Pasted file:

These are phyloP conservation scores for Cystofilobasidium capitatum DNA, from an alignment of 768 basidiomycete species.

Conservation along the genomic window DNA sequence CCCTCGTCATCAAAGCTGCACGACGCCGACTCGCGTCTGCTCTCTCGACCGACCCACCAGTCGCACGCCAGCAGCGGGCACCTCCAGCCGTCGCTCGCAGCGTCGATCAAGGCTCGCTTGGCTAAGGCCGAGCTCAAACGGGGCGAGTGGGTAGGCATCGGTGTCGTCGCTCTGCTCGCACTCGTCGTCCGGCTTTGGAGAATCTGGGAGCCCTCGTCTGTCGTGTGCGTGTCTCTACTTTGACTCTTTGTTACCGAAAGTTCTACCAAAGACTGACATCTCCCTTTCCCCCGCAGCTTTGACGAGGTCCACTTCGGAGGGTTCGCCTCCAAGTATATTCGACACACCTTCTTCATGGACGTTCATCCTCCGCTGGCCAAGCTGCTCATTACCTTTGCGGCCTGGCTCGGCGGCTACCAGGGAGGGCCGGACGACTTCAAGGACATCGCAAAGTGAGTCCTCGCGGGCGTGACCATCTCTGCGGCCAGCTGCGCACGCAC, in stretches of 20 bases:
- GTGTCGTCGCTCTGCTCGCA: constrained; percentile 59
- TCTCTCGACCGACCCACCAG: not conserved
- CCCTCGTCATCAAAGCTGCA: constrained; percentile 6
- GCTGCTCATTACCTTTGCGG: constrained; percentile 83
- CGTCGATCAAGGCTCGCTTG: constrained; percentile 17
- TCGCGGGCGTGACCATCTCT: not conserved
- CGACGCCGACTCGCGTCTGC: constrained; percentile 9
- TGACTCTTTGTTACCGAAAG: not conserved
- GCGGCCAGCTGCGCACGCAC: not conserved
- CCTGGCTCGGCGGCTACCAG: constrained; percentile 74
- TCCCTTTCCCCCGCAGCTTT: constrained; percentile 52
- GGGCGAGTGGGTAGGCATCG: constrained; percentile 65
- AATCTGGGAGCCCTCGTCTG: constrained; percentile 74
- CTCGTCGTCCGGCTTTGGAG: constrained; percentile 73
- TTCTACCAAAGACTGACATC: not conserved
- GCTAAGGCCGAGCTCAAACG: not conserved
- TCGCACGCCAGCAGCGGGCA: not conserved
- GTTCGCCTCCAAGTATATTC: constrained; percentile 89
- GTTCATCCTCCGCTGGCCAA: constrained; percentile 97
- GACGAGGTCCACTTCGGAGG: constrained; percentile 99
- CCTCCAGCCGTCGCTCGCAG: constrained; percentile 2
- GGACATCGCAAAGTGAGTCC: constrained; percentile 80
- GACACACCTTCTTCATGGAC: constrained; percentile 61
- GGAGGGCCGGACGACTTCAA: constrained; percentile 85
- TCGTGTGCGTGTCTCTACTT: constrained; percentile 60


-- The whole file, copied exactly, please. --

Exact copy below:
These are phyloP conservation scores for Cystofilobasidium capitatum DNA, from an alignment of 768 basidiomycete species.

Conservation along the genomic window DNA sequence CCCTCGTCATCAAAGCTGCACGACGCCGACTCGCGTCTGCTCTCTCGACCGACCCACCAGTCGCACGCCAGCAGCGGGCACCTCCAGCCGTCGCTCGCAGCGTCGATCAAGGCTCGCTTGGCTAAGGCCGAGCTCAAACGGGGCGAGTGGGTAGGCATCGGTGTCGTCGCTCTGCTCGCACTCGTCGTCCGGCTTTGGAGAATCTGGGAGCCCTCGTCTGTCGTGTGCGTGTCTCTACTTTGACTCTTTGTTACCGAAAGTTCTACCAAAGACTGACATCTCCCTTTCCCCCGCAGCTTTGACGAGGTCCACTTCGGAGGGTTCGCCTCCAAGTATATTCGACACACCTTCTTCATGGACGTTCATCCTCCGCTGGCCAAGCTGCTCATTACCTTTGCGGCCTGGCTCGGCGGCTACCAGGGAGGGCCGGACGACTTCAAGGACATCGCAAAGTGAGTCCTCGCGGGCGTGACCATCTCTGCGGCCAGCTGCGCACGCAC, in stretches of 20 bases:
- GTGTCGTCGCTCTGCTCGCA: constrained; percentile 59
- TCTCTCGACCGACCCACCAG: not conserved
- CCCTCGTCATCAAAGCTGCA: constrained; percentile 6
- GCTGCTCATTACCTTTGCGG: constrained; percentile 83
- CGTCGATCAAGGCTCGCTTG: constrained; percentile 17
- TCGCGGGCGTGACCATCTCT: not conserved
- CGACGCCGACTCGCGTCTGC: constrained; percentile 9
- TGACTCTTTGTTACCGAAAG: not conserved
- GCGGCCAGCTGCGCACGCAC: not conserved
- CCTGGCTCGGCGGCTACCAG: constrained; percentile 74
- TCCCTTTCCCCCGCAGCTTT: constrained; percentile 52
- GGGCGAGTGGGTAGGCATCG: constrained; percentile 65
- AATCTGGGAGCCCTCGTCTG: constrained; percentile 74
- CTCGTCGTCCGGCTTTGGAG: constrained; percentile 73
- TTCTACCAAAGACTGACATC: not conserved
- GCTAAGGCCGAGCTCAAACG: not conserved
- TCGCACGCCAGCAGCGGGCA: not conserved
- GTTCGCCTCCAAGTATATTC: constrained; percentile 89
- GTTCATCCTCCGCTGGCCAA: constrained; percentile 97
- GACGAGGTCCACTTCGGAGG: constrained; percentile 99
- CCTCCAGCCGTCGCTCGCAG: constrained; percentile 2
- GGACATCGCAAAGTGAGTCC: constrained; percentile 80
- GACACACCTTCTTCATGGAC: constrained; percentile 61
- GGAGGGCCGGACGACTTCAA: constrained; percentile 85
- TCGTGTGCGTGTCTCTACTT: constrained; percentile 60